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Arresting vision laid out for former Glasgow Police HQ

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January 18 2018

Arresting vision laid out for former Glasgow Police HQ
Haus have fleshed out their Glasgow build to rent vision courtesy of an application for full planning permission to build a £105m residential complex on the site of the former Strathclyde Police headquarters.

Financed by Apache Capital and Moda Living Holland Park will create a ‘hidden garden’ within the heart of the city, wrapped by 433 flats in eight distinct ‘volumes’ rising up to 17 storeys in height above basement parking and street front commercial units.

Taking their cue from the ‘grid-iron’ road plan of the central conservation area Haus has applied a classical architectural language of a base, middle and roof with gridded elevations and a particular emphasis on how each building meets the ground to fully engage with the streetscape.

In their design justification Haus wrote: “On each of the corners of the site, aligned with Glasgow vernacular architecture, our proposals have a taller nodal building, which has a strong vertical emphasis.  The tallest elements, in diametrically opposing corners are encased in dark metal finish drawing connotations of Glasgow’s industrialized past. The secondary corners are in pale stone finish.”

A materials palette of dark metal for the taller elements and pale stone for secondary corners with recessed, horizontal brick buildings signaling entrances to the central garden.
Ancillary spaces will include reception areas, a gym, cinema, lounge and rooftop terraces for the use of residents and visitors.
Ancillary spaces will include reception areas, a gym, cinema, lounge and rooftop terraces for the use of residents and visitors.
Public realm improvements including tree planting and paving are also planned
Public realm improvements including tree planting and paving are also planned

17 Comments

monkey9000
#1 Posted by monkey9000 on 18 Jan 2018 at 11:53 AM
Snore
Lobey Dosser
#2 Posted by Lobey Dosser on 18 Jan 2018 at 14:50 PM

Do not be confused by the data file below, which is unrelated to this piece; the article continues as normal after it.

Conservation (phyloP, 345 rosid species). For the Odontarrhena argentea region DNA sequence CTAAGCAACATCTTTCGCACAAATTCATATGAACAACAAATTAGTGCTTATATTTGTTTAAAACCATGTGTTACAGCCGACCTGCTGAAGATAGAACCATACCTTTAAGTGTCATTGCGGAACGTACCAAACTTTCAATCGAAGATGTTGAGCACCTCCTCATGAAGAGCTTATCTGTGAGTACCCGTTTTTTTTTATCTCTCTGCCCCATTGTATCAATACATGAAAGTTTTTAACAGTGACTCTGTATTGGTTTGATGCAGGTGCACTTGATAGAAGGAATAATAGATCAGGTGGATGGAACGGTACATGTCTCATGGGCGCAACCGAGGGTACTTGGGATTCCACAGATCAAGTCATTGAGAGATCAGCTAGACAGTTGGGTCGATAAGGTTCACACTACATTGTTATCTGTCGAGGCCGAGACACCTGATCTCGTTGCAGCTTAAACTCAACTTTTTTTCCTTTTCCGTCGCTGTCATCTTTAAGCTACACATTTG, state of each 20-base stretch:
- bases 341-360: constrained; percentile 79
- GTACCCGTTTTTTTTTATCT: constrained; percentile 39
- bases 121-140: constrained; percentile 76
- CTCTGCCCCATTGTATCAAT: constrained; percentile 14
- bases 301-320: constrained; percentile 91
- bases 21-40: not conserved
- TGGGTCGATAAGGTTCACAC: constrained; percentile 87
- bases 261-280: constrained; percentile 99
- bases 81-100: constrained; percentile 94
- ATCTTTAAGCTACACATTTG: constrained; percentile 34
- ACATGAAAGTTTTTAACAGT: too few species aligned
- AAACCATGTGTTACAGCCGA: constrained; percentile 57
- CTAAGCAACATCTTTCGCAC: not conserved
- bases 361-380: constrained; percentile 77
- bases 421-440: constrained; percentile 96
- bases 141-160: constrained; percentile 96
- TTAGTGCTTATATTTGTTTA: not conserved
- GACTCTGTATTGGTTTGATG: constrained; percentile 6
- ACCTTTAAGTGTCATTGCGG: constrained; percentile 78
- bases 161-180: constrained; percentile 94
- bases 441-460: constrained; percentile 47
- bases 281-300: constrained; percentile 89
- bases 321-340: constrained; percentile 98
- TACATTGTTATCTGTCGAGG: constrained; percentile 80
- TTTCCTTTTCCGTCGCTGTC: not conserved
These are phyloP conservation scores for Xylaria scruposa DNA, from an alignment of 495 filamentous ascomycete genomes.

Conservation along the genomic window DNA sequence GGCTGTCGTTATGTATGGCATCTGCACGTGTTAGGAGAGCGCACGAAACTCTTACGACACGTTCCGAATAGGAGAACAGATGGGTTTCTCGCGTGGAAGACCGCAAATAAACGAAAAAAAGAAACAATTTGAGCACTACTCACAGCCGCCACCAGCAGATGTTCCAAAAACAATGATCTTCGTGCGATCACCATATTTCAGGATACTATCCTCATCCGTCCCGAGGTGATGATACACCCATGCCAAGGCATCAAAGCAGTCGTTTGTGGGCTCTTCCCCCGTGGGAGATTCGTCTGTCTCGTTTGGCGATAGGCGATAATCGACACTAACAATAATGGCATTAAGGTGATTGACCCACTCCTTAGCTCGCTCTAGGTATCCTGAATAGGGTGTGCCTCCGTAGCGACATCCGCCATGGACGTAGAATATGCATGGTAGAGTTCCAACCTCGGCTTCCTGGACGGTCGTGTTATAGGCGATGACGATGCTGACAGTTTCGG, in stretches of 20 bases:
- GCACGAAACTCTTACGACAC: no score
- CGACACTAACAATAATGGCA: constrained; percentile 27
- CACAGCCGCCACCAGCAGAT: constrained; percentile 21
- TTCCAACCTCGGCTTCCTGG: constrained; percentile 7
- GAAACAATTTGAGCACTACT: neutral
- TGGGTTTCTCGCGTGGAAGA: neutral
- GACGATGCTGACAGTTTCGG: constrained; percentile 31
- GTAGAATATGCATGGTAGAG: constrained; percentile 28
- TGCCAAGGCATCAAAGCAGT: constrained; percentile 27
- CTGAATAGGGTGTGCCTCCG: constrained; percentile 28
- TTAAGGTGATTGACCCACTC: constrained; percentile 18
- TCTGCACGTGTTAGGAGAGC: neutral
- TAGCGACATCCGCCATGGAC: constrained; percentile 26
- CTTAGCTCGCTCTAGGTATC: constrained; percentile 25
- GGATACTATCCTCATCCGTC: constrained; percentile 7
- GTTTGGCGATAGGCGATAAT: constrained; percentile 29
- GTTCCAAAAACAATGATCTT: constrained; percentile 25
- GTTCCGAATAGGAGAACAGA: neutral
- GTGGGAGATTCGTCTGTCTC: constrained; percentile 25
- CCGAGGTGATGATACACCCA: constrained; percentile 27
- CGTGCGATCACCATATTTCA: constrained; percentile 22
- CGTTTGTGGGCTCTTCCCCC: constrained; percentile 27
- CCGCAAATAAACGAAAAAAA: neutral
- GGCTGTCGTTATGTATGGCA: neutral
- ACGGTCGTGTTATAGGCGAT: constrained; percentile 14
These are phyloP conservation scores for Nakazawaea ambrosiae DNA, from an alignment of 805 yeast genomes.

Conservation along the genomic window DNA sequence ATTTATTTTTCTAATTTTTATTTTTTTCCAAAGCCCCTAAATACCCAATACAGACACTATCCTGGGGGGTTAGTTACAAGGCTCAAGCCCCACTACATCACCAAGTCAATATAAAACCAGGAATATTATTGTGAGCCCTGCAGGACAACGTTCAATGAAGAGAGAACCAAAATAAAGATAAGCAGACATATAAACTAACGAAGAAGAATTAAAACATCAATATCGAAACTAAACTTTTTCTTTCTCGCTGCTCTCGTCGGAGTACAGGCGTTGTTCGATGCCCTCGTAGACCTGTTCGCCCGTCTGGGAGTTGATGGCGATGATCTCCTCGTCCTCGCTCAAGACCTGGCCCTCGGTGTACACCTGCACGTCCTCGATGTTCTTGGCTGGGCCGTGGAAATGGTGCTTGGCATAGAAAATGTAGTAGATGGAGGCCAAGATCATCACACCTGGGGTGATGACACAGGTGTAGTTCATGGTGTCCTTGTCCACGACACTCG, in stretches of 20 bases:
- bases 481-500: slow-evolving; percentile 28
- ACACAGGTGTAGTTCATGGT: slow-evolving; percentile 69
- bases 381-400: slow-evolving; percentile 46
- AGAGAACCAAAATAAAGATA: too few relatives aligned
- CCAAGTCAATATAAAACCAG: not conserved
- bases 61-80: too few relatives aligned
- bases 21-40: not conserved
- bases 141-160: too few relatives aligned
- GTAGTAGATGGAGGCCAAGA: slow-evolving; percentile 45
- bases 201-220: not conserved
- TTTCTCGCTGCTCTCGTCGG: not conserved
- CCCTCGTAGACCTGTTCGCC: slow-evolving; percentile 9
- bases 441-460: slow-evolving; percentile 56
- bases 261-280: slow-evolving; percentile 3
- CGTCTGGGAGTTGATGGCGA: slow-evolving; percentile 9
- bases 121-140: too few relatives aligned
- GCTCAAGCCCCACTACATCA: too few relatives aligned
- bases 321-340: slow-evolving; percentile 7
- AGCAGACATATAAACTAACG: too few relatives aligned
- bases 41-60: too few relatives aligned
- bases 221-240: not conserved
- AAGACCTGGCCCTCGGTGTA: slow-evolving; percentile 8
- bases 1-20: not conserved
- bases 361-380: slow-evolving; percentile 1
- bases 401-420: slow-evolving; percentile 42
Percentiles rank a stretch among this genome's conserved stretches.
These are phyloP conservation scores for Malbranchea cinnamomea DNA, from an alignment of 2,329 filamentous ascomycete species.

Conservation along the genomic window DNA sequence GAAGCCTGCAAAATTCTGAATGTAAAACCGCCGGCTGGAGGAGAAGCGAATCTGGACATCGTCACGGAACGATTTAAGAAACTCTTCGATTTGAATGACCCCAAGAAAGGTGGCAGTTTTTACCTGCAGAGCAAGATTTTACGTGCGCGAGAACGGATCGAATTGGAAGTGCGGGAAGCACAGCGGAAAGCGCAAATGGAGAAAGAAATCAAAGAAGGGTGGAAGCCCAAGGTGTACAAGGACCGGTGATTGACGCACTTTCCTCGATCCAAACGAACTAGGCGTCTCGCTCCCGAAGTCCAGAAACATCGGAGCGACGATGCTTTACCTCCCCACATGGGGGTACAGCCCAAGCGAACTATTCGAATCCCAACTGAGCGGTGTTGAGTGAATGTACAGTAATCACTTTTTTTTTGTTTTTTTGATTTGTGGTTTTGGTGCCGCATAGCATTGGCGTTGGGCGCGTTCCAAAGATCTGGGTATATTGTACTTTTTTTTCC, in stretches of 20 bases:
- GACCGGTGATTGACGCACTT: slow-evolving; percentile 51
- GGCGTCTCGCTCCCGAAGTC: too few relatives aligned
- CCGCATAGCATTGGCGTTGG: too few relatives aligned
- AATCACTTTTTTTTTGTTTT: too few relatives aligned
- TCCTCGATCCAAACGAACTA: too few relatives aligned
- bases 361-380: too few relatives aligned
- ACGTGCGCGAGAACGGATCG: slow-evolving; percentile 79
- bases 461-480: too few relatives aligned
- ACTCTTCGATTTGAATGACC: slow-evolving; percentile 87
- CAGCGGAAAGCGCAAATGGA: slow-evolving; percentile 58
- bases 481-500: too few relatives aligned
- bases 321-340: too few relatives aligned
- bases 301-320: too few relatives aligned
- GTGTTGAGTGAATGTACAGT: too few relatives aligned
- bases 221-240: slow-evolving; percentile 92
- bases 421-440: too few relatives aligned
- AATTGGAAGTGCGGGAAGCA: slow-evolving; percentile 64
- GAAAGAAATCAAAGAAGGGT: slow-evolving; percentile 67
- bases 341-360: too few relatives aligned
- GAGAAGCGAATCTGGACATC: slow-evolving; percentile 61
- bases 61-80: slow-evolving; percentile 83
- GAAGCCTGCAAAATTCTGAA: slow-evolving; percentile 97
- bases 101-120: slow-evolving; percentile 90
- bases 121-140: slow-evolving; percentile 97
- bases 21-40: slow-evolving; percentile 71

In their design justification Haus wrote: “blah blah blah - there are tall bits with corners......blah blah blah"

Looks like typical (sh1t)Haus design.
StyleCouncil
#3 Posted by StyleCouncil on 18 Jan 2018 at 15:13 PM
No need for those trees....
Philip
#4 Posted by Philip on 18 Jan 2018 at 16:31 PM
God this is dull....and completely lack in finesse.
Graeme McCormick
#5 Posted by Graeme McCormick on 18 Jan 2018 at 20:59 PM
It takes me back to the Sixties when I received a plastic building set with wall panels just like those in the illustration. The Site offers an opportunity to do slightly smaller and sloping 21st century version of Blythswood Square. Sadly whats proposed will not stamd the test of time. Pitty the Old High School buildings could not be part of a really imaginative campus
Jaded
#6 Posted by Jaded on 19 Jan 2018 at 07:33 AM
I don't understand the complaints. This is a solid city block. It will breathe life into this part of the centre. The materials look good. The design is solid, thankfully sparing us any barcode windows or other modern tropes.

I only wish they'd gone taller.
monkey9000
#7 Posted by monkey9000 on 19 Jan 2018 at 10:37 AM
@No 6 Jaded
"materials look good"... really? Cheap curtain walling and stick on metal panels are good materials?
Bears a similarity to cheap Premier Inn's we have seen popping up around the country.
Liz
#8 Posted by Liz on 19 Jan 2018 at 12:36 PM
Re Graeme's post, I think I had these building bricks too in the late 1950s - they had metal posts which you slid the bricks on to but can't remember what they were called. Can anyone? Perhaps this is the way forward for modern buildings (only joking)!
A Local Pleb
#9 Posted by A Local Pleb on 19 Jan 2018 at 13:00 PM
Is the estimated cost not a bit light, risk is what is already a basic design gets stripped down even more when tenders are returned?
Gordon
#10 Posted by Gordon on 19 Jan 2018 at 13:33 PM
Missed opportunity....replacing junk with Anywheresville mediocrity
Charlie_
#11 Posted by Charlie_ on 19 Jan 2018 at 15:24 PM
Ah well, the complainers can rest easy: like every other Glesga proposal worth talking about it'll stall for years then quietly disappear, eventually being superceded by a consultation process and pre-ap for a fresh proposal which goes nowhere.
MV
#12 Posted by MV on 19 Jan 2018 at 15:59 PM
Haus were so close to getting away with the UR comment abuse. So close. The 8th of January news article ghosted by as everyone awoke from their Christmas and New Year hibernation. The question is - who decided to “flesh out the story”? The German firm or UR?
For me, it doesn’t look that bad. It is a relief that they realised that Glasgow had a grid pattern though... just think of what could have happened had they not looked at a map- great research!!
Sven
#13 Posted by Sven on 20 Jan 2018 at 19:52 PM
Am I alone in liking this? Its has no 'Glasgow vernacular architecture' but its simplicity mixed with the different facades and heights makes it good.
MV
#14 Posted by MV on 21 Jan 2018 at 13:20 PM
Sven, I think it looks fine. It is certainly a game changer in terms of this area of Glasgow. My only concern is the materials. Dark metal sounds dodgy. There are a variety of materials used in the nearby buildings to take cues from - dark brick might be a good substitute for the metal - given the nearby Dakota Hotel (although that might be brick slips).
Bring it on.
Ross
#15 Posted by Ross on 22 Jan 2018 at 09:44 AM
@MV
They are real bricks, no slips on Dakota. Except the ones on the inside.
Terra
#16 Posted by Terra on 3 Feb 2018 at 21:26 PM
I like it.
Terra
#17 Posted by Terra on 3 Feb 2018 at 23:22 PM
I think its great!

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